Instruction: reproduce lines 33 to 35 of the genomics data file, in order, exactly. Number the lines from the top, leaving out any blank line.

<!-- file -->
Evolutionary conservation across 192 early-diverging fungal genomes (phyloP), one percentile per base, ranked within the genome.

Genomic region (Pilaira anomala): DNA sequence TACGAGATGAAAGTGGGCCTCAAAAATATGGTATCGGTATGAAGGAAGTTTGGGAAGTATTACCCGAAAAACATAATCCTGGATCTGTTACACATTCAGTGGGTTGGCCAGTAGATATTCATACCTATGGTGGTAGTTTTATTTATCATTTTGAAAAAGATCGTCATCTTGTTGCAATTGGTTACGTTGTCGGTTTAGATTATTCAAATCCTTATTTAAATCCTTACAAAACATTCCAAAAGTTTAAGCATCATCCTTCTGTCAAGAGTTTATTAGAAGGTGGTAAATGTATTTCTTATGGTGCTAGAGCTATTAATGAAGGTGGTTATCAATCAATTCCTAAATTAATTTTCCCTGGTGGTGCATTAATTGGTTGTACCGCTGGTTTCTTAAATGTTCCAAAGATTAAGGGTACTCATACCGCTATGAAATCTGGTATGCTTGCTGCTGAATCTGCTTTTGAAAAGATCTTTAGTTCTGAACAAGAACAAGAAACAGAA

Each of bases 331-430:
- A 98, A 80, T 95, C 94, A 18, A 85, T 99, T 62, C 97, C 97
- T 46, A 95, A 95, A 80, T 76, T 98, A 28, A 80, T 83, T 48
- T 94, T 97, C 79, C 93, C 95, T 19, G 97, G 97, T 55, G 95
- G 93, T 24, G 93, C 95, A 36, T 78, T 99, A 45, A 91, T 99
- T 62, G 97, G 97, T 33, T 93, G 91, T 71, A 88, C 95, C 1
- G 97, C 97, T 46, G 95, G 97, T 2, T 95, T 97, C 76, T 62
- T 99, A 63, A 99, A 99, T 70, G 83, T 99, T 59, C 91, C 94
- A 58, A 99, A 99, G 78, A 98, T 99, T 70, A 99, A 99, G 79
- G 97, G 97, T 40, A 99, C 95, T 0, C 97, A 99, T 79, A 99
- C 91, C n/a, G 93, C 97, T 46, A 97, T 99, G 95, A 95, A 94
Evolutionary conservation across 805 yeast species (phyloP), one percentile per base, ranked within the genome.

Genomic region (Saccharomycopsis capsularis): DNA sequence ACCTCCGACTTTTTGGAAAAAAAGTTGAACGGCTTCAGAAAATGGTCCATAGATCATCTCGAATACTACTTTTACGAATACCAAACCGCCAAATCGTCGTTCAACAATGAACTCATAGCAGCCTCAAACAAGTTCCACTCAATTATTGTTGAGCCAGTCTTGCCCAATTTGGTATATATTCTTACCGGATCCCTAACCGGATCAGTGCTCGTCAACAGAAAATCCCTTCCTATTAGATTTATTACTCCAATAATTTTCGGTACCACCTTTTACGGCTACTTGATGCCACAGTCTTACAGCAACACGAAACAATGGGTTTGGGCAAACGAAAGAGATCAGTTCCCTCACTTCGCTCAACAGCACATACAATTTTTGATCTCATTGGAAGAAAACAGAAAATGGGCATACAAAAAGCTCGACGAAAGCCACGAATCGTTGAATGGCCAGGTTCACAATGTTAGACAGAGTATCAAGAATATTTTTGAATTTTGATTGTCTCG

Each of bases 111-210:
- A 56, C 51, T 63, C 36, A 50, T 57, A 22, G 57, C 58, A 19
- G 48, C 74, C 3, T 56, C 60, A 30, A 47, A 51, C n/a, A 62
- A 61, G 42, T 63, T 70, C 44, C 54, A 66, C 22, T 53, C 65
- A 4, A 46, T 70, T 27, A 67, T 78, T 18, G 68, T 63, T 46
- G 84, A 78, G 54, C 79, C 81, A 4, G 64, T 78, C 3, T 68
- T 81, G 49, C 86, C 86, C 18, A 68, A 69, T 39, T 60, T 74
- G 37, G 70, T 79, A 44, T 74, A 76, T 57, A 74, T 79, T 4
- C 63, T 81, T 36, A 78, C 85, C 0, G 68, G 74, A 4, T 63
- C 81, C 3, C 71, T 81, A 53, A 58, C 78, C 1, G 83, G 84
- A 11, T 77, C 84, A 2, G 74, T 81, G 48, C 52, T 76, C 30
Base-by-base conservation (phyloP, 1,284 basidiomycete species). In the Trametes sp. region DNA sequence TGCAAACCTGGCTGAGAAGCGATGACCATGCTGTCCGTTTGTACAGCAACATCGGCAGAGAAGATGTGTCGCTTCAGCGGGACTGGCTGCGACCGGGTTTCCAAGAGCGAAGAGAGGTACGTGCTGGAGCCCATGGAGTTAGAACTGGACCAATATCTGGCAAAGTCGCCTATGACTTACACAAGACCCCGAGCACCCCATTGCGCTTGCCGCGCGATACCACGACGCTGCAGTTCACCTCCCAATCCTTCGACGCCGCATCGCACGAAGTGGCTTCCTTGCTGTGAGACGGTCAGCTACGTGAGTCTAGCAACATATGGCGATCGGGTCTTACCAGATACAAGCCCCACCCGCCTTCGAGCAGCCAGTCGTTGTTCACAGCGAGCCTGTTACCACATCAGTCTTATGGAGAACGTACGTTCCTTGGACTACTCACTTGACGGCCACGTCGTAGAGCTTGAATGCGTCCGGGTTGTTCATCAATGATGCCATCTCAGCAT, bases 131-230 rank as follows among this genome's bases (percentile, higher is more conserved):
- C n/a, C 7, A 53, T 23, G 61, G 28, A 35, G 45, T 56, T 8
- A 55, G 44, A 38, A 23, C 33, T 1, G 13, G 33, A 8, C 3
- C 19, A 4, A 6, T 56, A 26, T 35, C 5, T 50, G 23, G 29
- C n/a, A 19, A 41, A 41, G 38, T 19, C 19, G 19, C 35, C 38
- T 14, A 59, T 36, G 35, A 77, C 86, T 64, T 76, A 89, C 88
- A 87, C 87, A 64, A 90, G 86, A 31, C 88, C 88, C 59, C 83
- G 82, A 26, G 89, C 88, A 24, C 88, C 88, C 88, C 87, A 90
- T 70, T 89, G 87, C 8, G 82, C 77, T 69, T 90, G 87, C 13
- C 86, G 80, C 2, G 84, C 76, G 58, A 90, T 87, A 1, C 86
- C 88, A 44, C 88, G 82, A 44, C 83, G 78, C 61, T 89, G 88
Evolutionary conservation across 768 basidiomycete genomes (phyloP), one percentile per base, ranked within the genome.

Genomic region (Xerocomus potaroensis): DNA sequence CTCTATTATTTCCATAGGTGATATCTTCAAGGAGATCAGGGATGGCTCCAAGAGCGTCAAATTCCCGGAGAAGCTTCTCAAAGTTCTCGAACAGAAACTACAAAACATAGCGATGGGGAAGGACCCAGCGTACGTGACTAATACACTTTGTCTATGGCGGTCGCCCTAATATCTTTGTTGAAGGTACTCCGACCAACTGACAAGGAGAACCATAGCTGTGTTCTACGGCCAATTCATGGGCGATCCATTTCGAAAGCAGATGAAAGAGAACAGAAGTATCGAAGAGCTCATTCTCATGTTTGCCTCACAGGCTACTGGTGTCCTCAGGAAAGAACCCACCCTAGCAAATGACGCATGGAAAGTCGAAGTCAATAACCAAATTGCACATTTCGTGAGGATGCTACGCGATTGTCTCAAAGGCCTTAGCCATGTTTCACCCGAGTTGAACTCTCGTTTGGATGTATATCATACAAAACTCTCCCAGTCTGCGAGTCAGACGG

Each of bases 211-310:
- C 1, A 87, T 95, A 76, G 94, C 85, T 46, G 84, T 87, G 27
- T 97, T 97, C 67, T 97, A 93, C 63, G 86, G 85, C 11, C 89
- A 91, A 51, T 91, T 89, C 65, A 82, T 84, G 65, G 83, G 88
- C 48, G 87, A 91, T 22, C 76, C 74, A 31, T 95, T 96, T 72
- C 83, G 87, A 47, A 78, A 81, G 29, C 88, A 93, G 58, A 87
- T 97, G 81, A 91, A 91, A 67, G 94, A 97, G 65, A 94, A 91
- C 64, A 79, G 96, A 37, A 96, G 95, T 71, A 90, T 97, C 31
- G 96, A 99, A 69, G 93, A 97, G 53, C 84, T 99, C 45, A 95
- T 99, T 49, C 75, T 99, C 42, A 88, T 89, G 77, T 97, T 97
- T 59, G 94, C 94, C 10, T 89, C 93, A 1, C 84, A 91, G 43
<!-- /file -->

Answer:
- A 87, C 87, A 64, A 90, G 86, A 31, C 88, C 88, C 59, C 83
- G 82, A 26, G 89, C 88, A 24, C 88, C 88, C 88, C 87, A 90
- T 70, T 89, G 87, C 8, G 82, C 77, T 69, T 90, G 87, C 13